Daylight savings time is a great example of the Division Technique, one of five in the innovation method called SIT, short for Systematic Inventive Thinking. Division works by taking a component of a product or the product itself, then dividing it physically or functionally and rearranging it back into the system.
Daylight savings time is the result of taking the standard day, dividing it and shifting it to “appear” an hour off from standard time. It’s a great idea except for one problem – the benefit of this innovation is no longer realized. Daylight savings served a purpose early in its history, but is obsolete today. Here is a nice summary of the issues from Atlantic magazine:
As most people no doubt noticed given that they were robbed of an hour of sleep, Sunday marked the beginning of Daylight Saving Time in the United States, Canada, and several other countries and territories in North America. For morning people, Daylight Saving is a drag, depriving them of an hour of tranquil morning light. But for others, “spring forward” brings with it the promise of long, languid afternoons and warmer weather.
Like millions of other Americans who have slogged through an uncomfortably cold winter, I’m looking forward to the change of season. But Daylight Saving Time is an annual tradition whose time has passed. In contemporary society, it’s not only unnecessary: It’s also wasteful, cruel, and dangerous. And it’s long past time to bid it goodbye.
But does Daylight Saving Time actually make much of a difference? Evidence suggests that the answer is no. After the Australian government extended Daylight Saving Time by two months in 2000 in order to accommodate the Sydney Olympic Games, a study at UC Berkeley showed that the move failed to reduce electricity demand at all. More recently, a study of homes in Indiana—a state that adopted Daylight Saving Time only in 2006—showed that the savings from electricity use were negated, and then some, by additional use of air conditioning and heat.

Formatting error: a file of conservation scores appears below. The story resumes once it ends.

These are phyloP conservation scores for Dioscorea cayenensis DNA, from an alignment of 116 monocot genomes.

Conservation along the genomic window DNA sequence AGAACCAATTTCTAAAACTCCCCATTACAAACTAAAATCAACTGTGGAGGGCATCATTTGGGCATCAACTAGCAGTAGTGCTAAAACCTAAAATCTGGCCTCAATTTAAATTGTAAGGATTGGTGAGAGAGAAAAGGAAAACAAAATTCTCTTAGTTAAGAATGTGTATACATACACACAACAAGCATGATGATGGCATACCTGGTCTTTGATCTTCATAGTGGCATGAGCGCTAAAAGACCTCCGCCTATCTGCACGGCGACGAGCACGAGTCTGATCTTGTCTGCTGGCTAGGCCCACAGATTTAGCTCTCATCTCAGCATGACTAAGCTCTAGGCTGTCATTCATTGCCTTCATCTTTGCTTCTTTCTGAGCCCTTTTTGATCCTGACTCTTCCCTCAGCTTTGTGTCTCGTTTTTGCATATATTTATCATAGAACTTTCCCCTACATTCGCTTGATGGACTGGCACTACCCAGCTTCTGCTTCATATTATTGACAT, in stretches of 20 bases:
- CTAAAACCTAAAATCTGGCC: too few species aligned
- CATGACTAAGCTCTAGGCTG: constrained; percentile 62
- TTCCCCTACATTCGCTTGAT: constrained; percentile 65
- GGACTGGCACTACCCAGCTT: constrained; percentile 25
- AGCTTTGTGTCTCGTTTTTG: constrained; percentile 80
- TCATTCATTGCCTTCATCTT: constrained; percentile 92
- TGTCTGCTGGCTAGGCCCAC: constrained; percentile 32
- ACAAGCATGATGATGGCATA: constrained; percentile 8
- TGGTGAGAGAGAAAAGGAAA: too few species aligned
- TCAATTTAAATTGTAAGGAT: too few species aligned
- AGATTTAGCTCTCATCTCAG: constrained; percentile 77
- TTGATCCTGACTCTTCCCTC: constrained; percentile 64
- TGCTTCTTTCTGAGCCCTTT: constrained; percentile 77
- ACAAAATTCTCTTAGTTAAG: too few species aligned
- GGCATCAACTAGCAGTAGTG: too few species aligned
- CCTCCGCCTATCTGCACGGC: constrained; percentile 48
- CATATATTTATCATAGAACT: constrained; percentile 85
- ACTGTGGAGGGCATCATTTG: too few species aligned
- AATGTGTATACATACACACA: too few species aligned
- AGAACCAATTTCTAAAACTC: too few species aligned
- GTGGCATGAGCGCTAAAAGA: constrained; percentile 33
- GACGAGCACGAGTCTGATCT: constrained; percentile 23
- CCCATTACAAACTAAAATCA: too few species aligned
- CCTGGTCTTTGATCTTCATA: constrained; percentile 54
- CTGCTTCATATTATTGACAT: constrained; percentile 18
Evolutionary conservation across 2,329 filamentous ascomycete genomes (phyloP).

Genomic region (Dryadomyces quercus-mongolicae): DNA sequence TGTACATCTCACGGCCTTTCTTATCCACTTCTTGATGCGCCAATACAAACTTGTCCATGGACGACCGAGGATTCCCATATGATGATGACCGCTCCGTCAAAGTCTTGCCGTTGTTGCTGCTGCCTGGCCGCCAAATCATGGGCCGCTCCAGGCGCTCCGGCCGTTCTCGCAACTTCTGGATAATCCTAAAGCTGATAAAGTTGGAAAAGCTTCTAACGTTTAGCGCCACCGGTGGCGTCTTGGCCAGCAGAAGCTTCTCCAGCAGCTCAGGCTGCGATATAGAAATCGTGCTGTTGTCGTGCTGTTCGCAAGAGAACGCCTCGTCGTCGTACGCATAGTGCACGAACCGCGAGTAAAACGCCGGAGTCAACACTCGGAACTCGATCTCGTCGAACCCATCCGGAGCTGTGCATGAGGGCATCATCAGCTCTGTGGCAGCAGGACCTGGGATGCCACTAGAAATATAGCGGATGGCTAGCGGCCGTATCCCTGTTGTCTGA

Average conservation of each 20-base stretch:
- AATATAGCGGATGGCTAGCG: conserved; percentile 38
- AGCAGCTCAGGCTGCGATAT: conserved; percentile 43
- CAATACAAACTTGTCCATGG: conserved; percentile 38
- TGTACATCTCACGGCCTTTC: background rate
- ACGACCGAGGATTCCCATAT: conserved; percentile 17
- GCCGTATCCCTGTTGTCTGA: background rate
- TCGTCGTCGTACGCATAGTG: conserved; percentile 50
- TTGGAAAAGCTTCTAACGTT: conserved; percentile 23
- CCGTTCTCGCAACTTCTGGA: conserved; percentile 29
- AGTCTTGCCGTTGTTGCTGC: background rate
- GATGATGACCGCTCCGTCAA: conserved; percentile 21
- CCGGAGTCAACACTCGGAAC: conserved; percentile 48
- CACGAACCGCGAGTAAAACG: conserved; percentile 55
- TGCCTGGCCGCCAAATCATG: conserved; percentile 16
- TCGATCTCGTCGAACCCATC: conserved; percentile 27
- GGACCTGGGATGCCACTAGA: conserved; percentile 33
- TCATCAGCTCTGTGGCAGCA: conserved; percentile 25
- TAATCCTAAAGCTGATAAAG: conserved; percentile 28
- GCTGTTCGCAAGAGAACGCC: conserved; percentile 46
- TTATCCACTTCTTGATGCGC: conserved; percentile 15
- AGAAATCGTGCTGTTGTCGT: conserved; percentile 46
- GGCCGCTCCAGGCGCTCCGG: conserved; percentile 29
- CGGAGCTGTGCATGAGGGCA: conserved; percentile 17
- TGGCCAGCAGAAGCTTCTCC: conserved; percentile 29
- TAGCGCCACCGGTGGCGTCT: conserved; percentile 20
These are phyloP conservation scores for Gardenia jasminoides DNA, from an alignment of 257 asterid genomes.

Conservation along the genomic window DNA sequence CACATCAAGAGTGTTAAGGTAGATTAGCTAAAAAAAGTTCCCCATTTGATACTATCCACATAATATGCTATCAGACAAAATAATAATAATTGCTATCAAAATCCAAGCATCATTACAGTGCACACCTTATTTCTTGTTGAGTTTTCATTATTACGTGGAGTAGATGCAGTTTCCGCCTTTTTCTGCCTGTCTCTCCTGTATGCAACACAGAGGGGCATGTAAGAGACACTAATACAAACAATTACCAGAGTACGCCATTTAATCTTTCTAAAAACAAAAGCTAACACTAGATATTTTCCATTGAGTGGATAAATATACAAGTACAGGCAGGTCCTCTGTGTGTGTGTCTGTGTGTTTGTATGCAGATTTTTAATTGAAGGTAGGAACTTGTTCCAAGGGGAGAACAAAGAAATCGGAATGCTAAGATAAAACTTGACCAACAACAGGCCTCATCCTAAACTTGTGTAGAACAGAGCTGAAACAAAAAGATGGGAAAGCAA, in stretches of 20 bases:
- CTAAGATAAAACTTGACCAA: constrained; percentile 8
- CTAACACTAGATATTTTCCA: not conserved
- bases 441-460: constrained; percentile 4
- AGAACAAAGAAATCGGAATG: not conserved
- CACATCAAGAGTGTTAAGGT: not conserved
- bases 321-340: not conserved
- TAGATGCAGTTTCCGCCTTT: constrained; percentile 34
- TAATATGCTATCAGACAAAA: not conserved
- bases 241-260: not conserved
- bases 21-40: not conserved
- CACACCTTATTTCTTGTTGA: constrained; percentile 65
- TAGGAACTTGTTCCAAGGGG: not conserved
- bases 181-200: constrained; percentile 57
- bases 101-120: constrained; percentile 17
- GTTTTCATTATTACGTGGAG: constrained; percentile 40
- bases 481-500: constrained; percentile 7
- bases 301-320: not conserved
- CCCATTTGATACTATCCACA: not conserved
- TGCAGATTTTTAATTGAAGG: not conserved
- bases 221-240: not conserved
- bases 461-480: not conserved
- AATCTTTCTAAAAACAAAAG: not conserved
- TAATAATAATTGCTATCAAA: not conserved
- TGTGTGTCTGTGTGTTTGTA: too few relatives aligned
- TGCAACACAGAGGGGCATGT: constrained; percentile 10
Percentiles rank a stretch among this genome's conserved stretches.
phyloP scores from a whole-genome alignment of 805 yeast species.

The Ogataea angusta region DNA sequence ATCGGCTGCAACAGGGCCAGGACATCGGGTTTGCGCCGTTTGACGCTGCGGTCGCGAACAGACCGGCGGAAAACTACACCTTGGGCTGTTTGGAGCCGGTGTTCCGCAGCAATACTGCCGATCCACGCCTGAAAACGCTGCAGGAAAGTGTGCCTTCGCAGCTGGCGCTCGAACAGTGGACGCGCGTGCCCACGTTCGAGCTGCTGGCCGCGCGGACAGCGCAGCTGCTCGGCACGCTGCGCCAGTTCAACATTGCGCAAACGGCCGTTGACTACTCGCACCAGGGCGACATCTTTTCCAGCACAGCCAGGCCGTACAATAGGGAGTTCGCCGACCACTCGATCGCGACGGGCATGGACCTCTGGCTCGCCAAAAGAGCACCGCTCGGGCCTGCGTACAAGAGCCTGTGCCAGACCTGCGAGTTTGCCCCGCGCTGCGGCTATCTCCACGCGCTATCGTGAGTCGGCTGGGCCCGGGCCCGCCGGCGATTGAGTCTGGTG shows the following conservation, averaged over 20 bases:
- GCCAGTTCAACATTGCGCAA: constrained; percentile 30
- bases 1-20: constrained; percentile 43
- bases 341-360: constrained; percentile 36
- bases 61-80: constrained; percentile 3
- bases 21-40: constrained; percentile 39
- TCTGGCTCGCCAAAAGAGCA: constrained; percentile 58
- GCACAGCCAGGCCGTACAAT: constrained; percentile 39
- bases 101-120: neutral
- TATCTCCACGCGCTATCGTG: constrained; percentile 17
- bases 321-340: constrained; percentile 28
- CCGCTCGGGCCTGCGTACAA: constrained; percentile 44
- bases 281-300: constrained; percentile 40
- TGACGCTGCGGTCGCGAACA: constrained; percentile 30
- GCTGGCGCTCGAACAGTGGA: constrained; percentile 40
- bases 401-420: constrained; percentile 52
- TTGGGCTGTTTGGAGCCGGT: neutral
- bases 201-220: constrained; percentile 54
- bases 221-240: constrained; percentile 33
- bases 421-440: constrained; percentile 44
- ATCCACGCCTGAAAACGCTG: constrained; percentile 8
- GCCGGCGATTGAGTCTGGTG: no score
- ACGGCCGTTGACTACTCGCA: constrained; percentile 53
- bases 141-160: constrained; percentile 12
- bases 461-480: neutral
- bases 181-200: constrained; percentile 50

The simple act of adjusting to the time change, however subtle, also has measurable consequences. Many people feel the effects of the “spring forward” for longer than a day; a study showed that Americans lose around 40 minutes of sleep on the Sunday night after the shift. This means more than just additional yawns on Monday: the resulting loss in productivity costs the economy an estimated $434 million a year.
To get the most out of the Division technique, you follow five basic steps:
1. List the product’s or service’s internal components.
2. Divide the product or service in one of three ways:
Functional (take a component and rearrange its location or when it appears).
Physical (cut the product or one of its components along any physical line and rearrange it).
Preserving (divide the product or service into smaller pieces, where each piece still possesses all the characteristics of the whole).
3. Visualize the new (or changed) product or service.
4. What are the potential benefits, markets, and values? Who would want this, and why would they find it valuable? If you are trying to solve a specific problem, how can it help address that particular challenge?
5. If you decide you have a new product or service that is indeed valuable, then ask: Is it feasible? Can you actually create this new product or perform this new service? Why or why not? Can you refine or adapt the idea to make it more viable?